As to actually making any difference, they'll be suggesting letting folk know that paedophiles (presumably non-mobile ones) 'are in the vicinity' is a good way to reassure the community.

Bless. If the news got any slower, we'd need the Tardis to read it.

Isn't it Ironic?

Or was that Alanis Morrisette who wrote that? No matter. I still think it is pretty ironic.

Sheryl Crow starts global warming tour

Now I'm the first to applaud mitigating the effects of going about one's business, but when we stray into going the extra mile to boost awareness of the damage of going the extra mile then, well, that is just... typical. And a tad barking.

BBC - Madonna heads UK Live Earth bill - about which we will doubtless hear more... a lot more

My Friend's Electric... Dreams

I thought worth publishing in full as it (if true), puts what I have been banging on about for a long while as regards some 'eco'-cures and the media's reporting of same:

Letters: Electric cars
Electric cars will work only as limited urban transport

Published: 10 April 2007
Sir: Johann Hari sometimes talks sense but, on electric cars, he is talking through the back of his neck (Big Oil's vendetta against the electric car - Comment, 5 April). Battery-driven electric cars are charged with electricity from the mains, the majority of which is generated by fossil-fuelled power stations.

Electric cars would simply transfer the atmospheric pollution from the cars to the power stations.

If all road vehicles were switched to battery-driven electric it would require at least a 40 per cent increase in electricity-generating capacity. At present, we are struggling to achieve even 5 per cent of our electricity from renewable sources. But let us imagine we have Johann's magic battery.

At what rate could we charge? The largest appliance on our domestic circuit is the cooker, which might use 6kW at its greatest rate of use. Let us assume we could charge our battery at this rate for nine hours. We would then have stored 54kWh of electricity.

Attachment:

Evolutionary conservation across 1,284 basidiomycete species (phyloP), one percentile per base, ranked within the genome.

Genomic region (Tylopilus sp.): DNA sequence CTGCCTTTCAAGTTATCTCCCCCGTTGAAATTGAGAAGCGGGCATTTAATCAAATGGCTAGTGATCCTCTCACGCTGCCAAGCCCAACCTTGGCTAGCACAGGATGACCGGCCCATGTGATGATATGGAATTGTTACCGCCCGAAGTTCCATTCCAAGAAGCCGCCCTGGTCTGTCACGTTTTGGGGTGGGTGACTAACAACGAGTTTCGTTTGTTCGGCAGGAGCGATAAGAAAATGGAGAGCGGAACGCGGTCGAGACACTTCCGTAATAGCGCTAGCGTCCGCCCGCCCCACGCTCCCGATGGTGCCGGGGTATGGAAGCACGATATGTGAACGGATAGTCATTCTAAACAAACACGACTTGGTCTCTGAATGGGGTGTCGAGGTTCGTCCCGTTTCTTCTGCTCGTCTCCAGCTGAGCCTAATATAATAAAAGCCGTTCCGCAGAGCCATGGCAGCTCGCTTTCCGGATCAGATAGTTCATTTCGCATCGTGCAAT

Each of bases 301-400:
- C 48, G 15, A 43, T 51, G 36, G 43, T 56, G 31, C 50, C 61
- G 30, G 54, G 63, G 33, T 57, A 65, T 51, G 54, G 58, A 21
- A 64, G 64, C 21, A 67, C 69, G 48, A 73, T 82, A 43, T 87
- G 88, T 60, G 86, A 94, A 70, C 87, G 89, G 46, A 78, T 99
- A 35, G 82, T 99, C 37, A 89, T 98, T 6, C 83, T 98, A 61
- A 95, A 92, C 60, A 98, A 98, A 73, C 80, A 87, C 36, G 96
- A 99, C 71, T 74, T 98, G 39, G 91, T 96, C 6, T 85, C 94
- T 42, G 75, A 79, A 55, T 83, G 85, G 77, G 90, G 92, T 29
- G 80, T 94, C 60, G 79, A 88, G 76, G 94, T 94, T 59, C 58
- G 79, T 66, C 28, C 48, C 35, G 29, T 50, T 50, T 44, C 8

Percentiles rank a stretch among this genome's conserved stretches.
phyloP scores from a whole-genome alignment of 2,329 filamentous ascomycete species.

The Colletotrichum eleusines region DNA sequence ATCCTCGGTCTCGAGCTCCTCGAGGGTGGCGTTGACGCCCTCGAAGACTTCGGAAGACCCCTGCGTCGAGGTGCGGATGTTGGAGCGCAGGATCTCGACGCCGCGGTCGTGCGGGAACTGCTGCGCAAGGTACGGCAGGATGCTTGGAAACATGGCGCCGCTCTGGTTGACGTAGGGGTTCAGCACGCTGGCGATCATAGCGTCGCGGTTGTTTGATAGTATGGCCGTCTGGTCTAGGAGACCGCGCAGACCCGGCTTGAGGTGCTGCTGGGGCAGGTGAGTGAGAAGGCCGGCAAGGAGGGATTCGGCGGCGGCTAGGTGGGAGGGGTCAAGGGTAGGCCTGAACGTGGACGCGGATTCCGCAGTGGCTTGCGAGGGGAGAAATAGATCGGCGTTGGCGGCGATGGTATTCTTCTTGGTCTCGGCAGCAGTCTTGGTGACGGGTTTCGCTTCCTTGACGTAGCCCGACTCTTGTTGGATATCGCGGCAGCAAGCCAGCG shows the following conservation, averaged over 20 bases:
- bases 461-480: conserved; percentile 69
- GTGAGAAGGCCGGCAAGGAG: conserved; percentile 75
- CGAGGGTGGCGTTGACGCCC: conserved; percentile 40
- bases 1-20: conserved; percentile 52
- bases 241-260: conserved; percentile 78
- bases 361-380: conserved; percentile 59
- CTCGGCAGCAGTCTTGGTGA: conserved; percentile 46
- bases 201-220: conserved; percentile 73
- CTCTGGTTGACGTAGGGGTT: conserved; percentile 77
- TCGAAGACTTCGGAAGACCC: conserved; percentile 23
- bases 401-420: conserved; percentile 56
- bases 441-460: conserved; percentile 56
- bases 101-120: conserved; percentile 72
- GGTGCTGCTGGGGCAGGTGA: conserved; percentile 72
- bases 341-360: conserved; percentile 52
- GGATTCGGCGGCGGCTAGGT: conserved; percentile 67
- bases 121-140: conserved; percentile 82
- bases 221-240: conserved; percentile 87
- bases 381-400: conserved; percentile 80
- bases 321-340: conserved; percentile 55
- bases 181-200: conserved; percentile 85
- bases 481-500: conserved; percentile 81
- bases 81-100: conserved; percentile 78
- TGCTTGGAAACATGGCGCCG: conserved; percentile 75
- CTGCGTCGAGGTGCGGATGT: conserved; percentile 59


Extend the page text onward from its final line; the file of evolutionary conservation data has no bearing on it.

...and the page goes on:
A modern car has an engine capable of producing a power output of anything from 100kW to 350kW. Most of the time, it is using only a fraction of that output. To drive up the motorway at 70mph probably requires something of the order of 45kW, depending on the size and weight of the car. Our 54kWh would enable us to drive for just one hour and 12 minutes.

We would need the ability to charge at a higher rate than is feasible on a domestic supply before we could think of using battery cars for anything other than limited urban use, no matter how clever our battery is.

Stan Ovshinsky's battery that Johann said "could run for 300 miles at 70mph on a single charge" would clearly require charging at about 20kW if it was charged in nine hours.

The exhaust pipe is merely in another place. So while in some ways going electric may be seen to be better than nothing, not going at all is better still. Try making a fun op-ed piece on that!

Why do so many 'solutions' involve making more stuff and simply adding to the problem?


From Grist - - A more reasonable look at what is possible and desirable

This is truly inspirational.

I (and, I suspect, a few others - http://junkk.blogspot.com/2007/04/my-friends-electric-dreams.html ) have had certain concerns on the promotion of electric power as non-polluting.

When it is in this form, aside from the consequences of manufacture, it seems a rare beacon of solar-powered reality in transport. To get a craft charged up, aloft and to its destination with no power input other than the sun is awesome.

It seems viable battery capacity is the only restriction on realising his dream of a 2 or 4-seat version, which is where the practicalities of personal or indeed small-scale cargo (couriers?) transportation kick in.

Now all we need in the UK is the weather. Mind you, looking out the window, and with a certain sense of irony global-warming-wise, that may soon not be such a problem.